`Religion & Ethics' Show First of Its Kind

Article excerpt

Bob Abernethy was an NBC News correspondent in Moscow from

1989 to 1994 when he knew it was time to come home.

A broadcast reporter for four decades, he covered the end of

the Cold War and the collapse of communism and the Soviet Union

before his retirement. Earlier in his career, he wrote

extensively about space exploration and the American black

experience.

But Abernethy may have found his true calling with his latest

assignment. The journalist, who in 1984 studied theology and

social ethics at Yale Divinity School, is executive editor and

host of Religion & Ethics Newsweekly. A first-of-its-kind weekly

news program, the series begins airing at 1:30 p.m. Sunday on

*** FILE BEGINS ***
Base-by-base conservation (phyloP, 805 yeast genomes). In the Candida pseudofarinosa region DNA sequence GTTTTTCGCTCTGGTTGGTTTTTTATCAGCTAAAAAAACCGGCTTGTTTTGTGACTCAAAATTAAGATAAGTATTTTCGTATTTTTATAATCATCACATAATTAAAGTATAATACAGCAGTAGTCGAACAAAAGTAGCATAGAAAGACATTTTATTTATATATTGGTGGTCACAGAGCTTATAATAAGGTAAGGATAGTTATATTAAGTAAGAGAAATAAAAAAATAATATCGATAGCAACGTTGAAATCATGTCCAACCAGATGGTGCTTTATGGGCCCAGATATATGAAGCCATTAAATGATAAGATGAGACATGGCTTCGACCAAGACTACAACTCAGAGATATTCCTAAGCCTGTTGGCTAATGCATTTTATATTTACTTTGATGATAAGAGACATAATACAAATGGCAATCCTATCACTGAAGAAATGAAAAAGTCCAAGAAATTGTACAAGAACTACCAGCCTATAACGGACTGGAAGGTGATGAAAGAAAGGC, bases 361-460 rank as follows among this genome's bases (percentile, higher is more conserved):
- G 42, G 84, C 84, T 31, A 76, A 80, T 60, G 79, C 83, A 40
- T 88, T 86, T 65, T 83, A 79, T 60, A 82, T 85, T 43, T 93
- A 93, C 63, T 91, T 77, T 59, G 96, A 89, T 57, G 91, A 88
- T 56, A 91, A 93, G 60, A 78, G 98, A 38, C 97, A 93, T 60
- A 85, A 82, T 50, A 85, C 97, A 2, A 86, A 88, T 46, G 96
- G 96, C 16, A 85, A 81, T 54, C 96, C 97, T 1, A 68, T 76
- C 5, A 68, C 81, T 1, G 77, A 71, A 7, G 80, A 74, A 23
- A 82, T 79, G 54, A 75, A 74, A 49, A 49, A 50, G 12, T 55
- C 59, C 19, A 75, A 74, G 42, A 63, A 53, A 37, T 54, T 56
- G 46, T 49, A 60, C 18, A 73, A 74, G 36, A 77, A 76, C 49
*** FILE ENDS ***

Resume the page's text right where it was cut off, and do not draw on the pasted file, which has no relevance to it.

WJCT TV-7.

The PBS show begins like a hard news program, delivering top

stories as in this weekend's planned coverage of Mother Teresa's

funeral. But then it will typically change into a news magazine

format, said Abernethy, who oversees the show at New York City's

WNET.

Reports will be live and taped, with correspondents in the

field and interviews with newsmakers and experts.

Among those set to be contributors are CNN's Arthur Kent,

NBC's Stan Bernard and Mary Alice Williams and NewsHour's Kate

Olson.

What Religion & Ethics Newsweekly will not be is a "religious

show" in the vein of Pat Robertson's 700 Club. There will be no

preaching, the host insists. Rather, the mission statement is to

"cover significant issues and conflicts at the intersection of

religion, world events and public policies."

Last week's debut episode was a case in point. As Princess

Diana's funeral ruled the air-waves, the show presented a

roundtable discussion with an Episcopal priest, a Muslim and a

rabbi.

The subject was the world's spiritual feelings of grief and

affection. …